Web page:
Are pesticides more dangerous when you are hungry?

  • Help
  • Find
  • Facebook
  • Twitter
Blog - Bioenergetics for management and conservation
Posts

About

About and Contact

Anglet, France

Bioenergetics for management and conservation is a section of the Evolutionary dynamics and management application course at University of Pau and Pays de l’Adour (Anglet, France). In this course, 2nd

Read more

You are here:
  • >
  • > Are pesticides more dangerous when you are hungry?

Are pesticides more dangerous when you are hungry?by Angèle Lorient

Published by Charlotte Recapet the January 6, 2020 on 1:52 PM

Today, the impact of pesticides on our environment is a central issue in many publications and a major concern for all citizens. Between 2014 and 2016 the use of pesticides increased by 12%. Indeed, intensive farming currently used implies that we find in our food, in the air but also in water, traces of pesticides. A 2013 Inserm report highlights a link between exposure to pesticides and the appearance of cancer or pathology such as Parkinson's disease but also developmental problems on children. Therefore, they harm the health of humans but also the entire terrestrial and aquatic ecosystems.


Water Flea Daphnia Magna. www.aquaportail.com

In addition to using a large amount of chemicals, modern farming methods make soils less permeable. As a result, precipitation runoff is a major contributor to pesticide pollution from our streams. In order to study the toxicity of pesticides in the aquatic environment, the majority of laboratories use Daphnia as an indicator of water quality, and in particular the species Daphnia magna for their sensitivity to toxins.

Daphnies are small crustaceans measuring about 1 to 4 millimeters. They live mainly in fresh water (river, pond, lakes). They are filter feeders that help maintain the clarity of the water thanks to their ability to eat green algae. During a day they move between the bottom and the surface of the water depending on the light (photoperiod).

In 2006 a study was conducted by 4 scientists (2) to study the physiological responses (sensitivity, growth, reproduction) of daphnies to different dietary concentrations of the same pesticide to which they and their mothers were subjected. (high food or low food).

The study shows that lack of food does not play a direct role in the sensitivity of daphnies to the pesticide in question. However, it is one of the factors determining the level of absorption and elimination of this toxic substance by the body. In addition, the energy used to fight this toxin has a negative effect on the maintenance of vital functions.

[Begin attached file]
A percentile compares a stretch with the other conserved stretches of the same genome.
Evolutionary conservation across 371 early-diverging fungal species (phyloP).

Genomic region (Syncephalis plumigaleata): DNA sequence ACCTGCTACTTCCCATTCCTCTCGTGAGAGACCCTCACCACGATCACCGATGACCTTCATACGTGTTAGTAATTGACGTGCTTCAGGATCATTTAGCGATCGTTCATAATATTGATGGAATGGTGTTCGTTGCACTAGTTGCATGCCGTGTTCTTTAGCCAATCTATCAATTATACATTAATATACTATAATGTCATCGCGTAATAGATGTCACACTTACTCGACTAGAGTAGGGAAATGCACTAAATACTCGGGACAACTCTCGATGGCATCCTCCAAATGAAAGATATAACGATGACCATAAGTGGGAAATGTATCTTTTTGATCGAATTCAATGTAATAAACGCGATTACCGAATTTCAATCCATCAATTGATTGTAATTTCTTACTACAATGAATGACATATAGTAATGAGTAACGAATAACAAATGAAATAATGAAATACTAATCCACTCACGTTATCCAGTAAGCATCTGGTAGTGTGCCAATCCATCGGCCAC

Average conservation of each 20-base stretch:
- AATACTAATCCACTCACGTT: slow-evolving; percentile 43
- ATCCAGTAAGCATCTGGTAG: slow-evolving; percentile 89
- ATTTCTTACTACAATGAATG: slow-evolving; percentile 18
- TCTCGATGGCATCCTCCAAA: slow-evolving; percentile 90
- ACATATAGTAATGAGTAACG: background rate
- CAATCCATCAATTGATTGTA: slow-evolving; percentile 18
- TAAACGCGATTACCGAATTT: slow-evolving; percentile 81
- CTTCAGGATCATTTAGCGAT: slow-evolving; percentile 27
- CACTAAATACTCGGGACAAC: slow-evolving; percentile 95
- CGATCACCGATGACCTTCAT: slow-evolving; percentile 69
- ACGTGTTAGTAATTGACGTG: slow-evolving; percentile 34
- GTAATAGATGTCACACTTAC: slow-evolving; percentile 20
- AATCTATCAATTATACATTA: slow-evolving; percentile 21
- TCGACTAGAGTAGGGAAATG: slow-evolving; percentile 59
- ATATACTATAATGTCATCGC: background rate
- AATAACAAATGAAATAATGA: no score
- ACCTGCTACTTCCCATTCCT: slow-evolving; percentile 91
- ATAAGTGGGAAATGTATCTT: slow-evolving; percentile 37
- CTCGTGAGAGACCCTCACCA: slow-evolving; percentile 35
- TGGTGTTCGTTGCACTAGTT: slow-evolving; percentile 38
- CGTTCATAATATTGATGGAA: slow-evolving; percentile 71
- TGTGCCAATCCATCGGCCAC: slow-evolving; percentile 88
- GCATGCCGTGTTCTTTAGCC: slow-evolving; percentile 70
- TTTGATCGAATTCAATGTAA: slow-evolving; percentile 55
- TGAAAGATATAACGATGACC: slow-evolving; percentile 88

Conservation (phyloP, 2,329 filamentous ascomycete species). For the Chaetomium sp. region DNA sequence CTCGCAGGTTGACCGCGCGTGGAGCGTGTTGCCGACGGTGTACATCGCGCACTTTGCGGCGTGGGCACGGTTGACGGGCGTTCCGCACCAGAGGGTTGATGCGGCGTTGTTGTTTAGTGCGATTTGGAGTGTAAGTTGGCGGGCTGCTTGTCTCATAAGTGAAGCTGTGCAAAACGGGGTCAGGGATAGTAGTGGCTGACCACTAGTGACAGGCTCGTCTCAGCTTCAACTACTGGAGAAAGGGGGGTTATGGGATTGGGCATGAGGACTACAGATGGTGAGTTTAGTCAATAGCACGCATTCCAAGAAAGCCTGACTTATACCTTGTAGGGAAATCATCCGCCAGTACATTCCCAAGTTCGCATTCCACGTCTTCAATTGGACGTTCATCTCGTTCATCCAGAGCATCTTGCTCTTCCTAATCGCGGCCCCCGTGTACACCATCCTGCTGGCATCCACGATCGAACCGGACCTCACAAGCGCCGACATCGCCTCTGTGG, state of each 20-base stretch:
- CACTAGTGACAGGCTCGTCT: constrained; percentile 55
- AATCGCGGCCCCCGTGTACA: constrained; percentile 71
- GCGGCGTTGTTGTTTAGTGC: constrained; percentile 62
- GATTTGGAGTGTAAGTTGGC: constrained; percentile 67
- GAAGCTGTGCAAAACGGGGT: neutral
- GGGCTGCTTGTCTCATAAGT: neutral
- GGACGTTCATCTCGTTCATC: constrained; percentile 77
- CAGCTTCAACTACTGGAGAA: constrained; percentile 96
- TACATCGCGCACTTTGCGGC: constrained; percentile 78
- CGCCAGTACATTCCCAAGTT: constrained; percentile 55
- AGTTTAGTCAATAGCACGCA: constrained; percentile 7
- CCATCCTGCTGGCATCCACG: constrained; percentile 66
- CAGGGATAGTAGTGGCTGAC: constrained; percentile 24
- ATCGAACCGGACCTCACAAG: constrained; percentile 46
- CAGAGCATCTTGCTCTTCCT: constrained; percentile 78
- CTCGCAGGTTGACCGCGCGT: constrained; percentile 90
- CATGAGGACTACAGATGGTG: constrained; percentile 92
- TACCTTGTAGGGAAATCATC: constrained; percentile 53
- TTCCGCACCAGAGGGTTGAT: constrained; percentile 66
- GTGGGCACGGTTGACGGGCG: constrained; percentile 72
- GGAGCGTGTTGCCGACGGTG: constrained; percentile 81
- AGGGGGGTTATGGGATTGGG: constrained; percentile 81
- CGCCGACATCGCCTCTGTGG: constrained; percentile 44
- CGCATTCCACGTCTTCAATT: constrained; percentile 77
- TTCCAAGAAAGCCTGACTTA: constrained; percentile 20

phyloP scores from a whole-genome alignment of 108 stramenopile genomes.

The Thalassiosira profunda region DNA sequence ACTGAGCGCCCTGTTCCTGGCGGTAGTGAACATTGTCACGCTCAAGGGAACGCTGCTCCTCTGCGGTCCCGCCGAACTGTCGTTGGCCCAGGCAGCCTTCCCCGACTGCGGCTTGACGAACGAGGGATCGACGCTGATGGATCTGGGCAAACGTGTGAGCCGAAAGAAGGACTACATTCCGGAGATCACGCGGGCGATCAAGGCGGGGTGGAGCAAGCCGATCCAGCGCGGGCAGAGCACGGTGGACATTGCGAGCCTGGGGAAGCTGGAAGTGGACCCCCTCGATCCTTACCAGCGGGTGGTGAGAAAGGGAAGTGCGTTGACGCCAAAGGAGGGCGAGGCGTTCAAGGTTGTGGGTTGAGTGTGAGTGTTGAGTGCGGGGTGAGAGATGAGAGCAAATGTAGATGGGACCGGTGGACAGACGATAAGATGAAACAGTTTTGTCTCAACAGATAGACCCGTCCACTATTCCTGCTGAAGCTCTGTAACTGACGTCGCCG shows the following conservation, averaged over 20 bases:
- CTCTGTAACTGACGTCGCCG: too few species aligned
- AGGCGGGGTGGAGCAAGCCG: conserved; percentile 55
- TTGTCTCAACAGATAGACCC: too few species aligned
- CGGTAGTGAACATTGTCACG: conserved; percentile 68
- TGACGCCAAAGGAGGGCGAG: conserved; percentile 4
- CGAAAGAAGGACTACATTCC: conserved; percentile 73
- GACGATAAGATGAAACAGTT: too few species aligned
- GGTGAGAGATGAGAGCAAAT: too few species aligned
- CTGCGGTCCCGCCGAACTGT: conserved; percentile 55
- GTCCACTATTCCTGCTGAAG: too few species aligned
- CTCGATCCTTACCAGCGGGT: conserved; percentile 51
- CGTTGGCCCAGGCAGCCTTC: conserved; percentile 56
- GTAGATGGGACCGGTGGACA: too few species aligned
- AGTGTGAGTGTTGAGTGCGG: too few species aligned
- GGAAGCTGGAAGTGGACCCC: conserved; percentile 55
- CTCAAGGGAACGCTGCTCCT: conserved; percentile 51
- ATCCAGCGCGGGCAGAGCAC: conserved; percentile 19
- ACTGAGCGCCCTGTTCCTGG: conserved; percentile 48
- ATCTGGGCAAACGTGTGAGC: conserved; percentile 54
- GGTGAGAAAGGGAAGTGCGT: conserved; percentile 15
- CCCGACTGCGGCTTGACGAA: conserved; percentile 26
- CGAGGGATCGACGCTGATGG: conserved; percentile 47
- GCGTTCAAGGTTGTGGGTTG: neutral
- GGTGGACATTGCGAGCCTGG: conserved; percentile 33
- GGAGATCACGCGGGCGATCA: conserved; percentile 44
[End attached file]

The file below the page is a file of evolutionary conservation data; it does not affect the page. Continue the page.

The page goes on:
In a period of low availability of food resources, invertebrates will have a more limited growth and a lower reproductive rate in proportion to the level of pesticide present in their environment. While the impact is less when they are subject to sufficient food resources (Fig 1).

For the different types of food resource, the effect of the pesticide concentration is proportional to the survival rate. On the other hand, we can notice that there is a threshold effect concerning growth and reproduction.

However, they also highlighted that these individuals, when no longer subject to the pesticide, found a normal activity (resilience).

This study makes it possible to highlight the potential impacts on the results of the experiments if certain non-standardized conditions vary between laboratories (concentration of food, respect of the photoperiod). As well as the differences in test organism responses between conventional environmental conditions (controlled artificial environment) and the natural environment (subject to variations).

The analysis of the results of this study raises the following questions:

  • What is happening in the longer term?
  • Does the repeated presence of pesticide pulses have the same physiological effects on an individual throughout his life?
  • Is the speed of resilience due to the species or can it vary individually?
  • Is there resiliency of newborns from underfed mothers?

It also shows the urgency of taking into account the impacts of pesticides, both on our current health, on the heritage that we will transmit, but also on our ability to reproduce. Despite the mobilization of the Ministry of Agriculture including the program "Ambition bio 2017" there is urgency. Pesticides are one of the main causes of pollution in our waterways. This pollution endangers aquatic life, as has been demonstrated, but also the drinking water resource. Should not our entire consumption system be called into question in order to be able to realistically implement the planned management plans?

Cited study: Pieters, B.J., Jager, T., Kraak, M.H.S., Admiraal, W. (2006) Modeling responses of Daphnia magna to pesticide pulse exposure under varying food conditions: intrinsic versus apparent sensitivity. Ecotoxicology 15, 601–608. https://doi.org/10.1007/s10646-006-0100-6

Creative Commons License
This post is licensed under a Creative Commons Attribution-ShareAlike 4.0 International License.

Fields with an asterisk * are mandatory